How To Live Safely In A Science-Fictional Universe
- Charles Yu
Minor Universe 31 is a vast story-space on the outskirts of fiction, where paradox fluctuates like the stock market, lonely sexbots beckon failed protagonists, and time travel is serious business. Every day, people get into time machines and try to do the one thing they should never do: change the past. That’s where Charles Yu, time travel technician—part counselor, part gadget repair man—steps in. He helps save people from themselves. Literally. When he’s not taking client calls or consoling his boss, Phil, who could really use an upgrade, Yu visits his mother (stuck in a one-hour cycle of time, she makes dinner over and over and over) and searches for his father, who invented time travel and then vanished. Accompanied by TAMMY, an operating system with low self-esteem, and Ed, a nonexistent but ontologically valid dog, Yu sets out, and back, and beyond, in order to find the one day where he and his father can meet in memory..
This is a hard book to describe. Set in a universe where there wasn’t quite enough reality to make it work properly, the universe seems to struggle by using science fiction tropes as filler, which basically means the line between real and not, is fine and difficult to spot. Charles Yu is our narrator, continually stuck between the present and the past and working as a time machine repair man with just his imaginary dog and a female simulated personality computer for company. Charles can’t seem to live in the present so he spends most of time in his time machine until he is called home to have his machine serviced...
This book is weird. It is part philosophical pondering and part a search for lost family, but most of it seems to rely on clever verb and idea conjugation. I have to admit I never found myself fully committed to the story as I couldn’t relax and let it flow around me. It feels like a very worthy book, however I read mostly to distract myself from my commute and as such this book didn’t really work for me. That’s not to say others won’t enjoy it – indeed some elements especially in the second half of the book were exciting and an interesting twist on the whole seeing your earlier self in time travel. There was also an amusing incident early on with a certain L. Skywalker, but overall I never felt like the thought provoking elements sat easily next to the basic search for his father.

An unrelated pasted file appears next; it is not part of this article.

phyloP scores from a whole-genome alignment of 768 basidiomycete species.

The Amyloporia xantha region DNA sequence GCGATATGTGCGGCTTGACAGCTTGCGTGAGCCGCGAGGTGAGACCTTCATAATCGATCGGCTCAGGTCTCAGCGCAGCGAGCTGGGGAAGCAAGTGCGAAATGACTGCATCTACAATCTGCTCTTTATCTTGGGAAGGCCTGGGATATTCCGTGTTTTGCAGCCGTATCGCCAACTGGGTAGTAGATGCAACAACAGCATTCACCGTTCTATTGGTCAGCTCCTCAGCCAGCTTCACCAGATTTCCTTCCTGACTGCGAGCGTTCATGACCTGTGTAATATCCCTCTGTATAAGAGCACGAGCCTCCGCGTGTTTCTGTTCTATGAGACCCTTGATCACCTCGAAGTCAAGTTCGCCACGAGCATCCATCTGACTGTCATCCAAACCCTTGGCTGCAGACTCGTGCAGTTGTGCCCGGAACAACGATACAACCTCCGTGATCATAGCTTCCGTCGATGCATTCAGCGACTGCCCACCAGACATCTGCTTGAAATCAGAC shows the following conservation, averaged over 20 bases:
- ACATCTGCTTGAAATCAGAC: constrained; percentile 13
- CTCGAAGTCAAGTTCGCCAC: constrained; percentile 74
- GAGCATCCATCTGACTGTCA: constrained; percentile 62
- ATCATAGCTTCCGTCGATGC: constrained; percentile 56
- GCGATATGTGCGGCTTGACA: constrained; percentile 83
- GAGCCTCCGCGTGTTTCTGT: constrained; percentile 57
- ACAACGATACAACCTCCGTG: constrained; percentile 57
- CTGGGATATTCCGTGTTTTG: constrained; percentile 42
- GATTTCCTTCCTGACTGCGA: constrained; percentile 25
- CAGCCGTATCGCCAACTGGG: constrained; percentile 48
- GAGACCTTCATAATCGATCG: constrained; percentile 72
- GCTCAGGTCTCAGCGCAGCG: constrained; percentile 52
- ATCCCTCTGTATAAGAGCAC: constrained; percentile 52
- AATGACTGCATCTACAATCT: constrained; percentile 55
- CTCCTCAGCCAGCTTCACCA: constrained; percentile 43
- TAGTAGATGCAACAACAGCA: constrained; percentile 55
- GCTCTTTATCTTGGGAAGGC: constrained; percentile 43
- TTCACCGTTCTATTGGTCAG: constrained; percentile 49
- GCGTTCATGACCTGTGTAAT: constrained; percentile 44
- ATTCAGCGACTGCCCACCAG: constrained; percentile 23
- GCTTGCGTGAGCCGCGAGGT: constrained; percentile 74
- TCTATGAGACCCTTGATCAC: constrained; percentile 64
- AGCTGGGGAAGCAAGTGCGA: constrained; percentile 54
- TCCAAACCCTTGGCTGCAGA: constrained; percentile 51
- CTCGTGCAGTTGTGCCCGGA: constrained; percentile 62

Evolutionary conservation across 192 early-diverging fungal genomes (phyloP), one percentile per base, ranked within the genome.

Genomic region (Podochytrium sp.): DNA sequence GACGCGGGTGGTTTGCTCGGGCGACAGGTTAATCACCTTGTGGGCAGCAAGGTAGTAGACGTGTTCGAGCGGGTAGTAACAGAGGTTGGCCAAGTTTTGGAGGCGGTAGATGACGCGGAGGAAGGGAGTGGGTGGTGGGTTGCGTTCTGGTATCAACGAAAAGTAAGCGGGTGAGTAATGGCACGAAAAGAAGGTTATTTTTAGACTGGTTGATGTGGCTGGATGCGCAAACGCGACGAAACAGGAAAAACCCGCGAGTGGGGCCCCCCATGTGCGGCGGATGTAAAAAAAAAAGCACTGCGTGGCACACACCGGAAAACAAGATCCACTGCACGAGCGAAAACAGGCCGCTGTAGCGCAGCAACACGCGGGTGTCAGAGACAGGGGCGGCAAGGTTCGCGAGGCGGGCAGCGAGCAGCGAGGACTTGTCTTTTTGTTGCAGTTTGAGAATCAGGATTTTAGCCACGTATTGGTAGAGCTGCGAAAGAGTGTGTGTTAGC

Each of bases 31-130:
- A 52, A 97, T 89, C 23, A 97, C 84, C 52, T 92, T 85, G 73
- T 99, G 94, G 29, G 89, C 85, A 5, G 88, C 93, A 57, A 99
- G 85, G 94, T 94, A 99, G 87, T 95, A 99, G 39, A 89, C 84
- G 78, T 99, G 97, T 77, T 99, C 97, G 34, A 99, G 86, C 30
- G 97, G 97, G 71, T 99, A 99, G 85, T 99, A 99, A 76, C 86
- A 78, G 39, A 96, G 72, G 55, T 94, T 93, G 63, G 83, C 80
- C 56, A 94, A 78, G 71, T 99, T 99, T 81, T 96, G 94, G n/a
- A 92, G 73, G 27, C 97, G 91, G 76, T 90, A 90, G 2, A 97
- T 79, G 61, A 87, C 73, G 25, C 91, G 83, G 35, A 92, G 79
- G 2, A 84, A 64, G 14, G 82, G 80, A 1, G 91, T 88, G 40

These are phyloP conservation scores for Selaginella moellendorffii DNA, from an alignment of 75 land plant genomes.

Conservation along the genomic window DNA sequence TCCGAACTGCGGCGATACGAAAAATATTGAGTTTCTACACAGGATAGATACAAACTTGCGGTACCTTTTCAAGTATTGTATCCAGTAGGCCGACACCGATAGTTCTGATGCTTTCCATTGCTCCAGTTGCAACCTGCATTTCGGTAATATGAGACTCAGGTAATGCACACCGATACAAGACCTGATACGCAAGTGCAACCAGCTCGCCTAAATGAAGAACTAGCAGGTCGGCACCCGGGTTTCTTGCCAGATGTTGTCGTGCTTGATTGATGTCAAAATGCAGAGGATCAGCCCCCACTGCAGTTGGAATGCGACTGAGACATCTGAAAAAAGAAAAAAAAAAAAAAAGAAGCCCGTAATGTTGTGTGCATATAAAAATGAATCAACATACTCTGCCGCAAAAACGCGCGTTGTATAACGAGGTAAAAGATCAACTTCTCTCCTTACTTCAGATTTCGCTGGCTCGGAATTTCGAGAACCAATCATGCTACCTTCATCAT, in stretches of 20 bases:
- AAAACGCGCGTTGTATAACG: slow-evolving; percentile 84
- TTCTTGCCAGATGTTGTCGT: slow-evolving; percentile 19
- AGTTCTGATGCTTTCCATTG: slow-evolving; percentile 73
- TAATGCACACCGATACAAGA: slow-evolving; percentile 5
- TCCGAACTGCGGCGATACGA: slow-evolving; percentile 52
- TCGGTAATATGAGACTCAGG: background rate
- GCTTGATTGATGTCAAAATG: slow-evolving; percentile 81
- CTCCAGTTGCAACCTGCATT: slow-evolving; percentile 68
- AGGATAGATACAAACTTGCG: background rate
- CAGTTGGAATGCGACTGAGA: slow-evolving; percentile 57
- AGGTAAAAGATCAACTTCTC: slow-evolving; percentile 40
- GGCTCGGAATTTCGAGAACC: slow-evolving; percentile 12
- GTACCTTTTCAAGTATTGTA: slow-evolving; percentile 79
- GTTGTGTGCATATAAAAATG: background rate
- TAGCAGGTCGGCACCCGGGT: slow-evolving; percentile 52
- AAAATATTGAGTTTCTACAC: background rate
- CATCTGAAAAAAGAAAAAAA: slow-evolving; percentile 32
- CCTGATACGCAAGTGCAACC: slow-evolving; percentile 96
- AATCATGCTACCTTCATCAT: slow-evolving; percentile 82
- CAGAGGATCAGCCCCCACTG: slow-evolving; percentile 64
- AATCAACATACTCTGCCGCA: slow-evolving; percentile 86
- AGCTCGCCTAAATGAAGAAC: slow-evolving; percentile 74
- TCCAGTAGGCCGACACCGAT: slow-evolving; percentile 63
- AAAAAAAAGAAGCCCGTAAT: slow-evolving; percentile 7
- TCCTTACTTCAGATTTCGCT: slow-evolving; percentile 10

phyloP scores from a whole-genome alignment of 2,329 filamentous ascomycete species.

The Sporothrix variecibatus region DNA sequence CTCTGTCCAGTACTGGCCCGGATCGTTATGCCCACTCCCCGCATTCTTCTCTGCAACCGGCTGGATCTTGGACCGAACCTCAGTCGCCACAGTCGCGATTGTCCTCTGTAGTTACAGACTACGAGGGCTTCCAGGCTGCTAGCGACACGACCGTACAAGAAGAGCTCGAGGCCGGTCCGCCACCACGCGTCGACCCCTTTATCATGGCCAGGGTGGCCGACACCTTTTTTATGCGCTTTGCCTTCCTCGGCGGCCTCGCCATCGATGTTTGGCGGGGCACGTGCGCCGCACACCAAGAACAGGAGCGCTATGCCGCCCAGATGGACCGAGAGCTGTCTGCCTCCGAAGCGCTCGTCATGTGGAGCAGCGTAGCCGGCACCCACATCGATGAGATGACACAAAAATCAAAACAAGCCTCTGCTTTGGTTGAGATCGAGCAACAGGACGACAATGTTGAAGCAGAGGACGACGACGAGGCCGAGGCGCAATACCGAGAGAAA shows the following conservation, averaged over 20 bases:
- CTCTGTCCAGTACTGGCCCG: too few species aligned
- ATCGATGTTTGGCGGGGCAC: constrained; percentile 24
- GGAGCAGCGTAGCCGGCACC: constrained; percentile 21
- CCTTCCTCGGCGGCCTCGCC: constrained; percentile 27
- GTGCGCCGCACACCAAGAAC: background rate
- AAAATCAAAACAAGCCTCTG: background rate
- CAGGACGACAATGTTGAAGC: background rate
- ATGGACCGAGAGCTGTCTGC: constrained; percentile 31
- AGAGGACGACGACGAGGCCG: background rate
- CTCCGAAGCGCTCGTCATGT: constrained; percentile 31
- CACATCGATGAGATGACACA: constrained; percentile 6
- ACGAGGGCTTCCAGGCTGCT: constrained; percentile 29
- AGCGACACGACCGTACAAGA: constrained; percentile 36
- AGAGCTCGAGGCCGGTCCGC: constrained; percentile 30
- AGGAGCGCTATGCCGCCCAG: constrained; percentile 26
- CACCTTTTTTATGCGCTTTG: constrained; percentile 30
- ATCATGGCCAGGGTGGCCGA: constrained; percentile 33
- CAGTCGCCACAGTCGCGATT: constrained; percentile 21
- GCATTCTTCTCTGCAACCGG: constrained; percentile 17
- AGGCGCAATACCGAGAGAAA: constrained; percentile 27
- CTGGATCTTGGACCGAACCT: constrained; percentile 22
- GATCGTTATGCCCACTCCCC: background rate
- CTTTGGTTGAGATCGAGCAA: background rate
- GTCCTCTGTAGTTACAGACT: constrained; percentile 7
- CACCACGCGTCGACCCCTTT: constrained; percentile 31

I wanted to like this book a lot more than I did. I certainly feel it will work well for others but I’m a simple reader – I like action, I like plot and I like characters. Soul searching when done away from any excitement does not hold my interest. Somehow though I feel like this is more my own failing than the book itself.
Recommended for fans of Hannu Rajaniemi and Simon Morden. 5 out of 10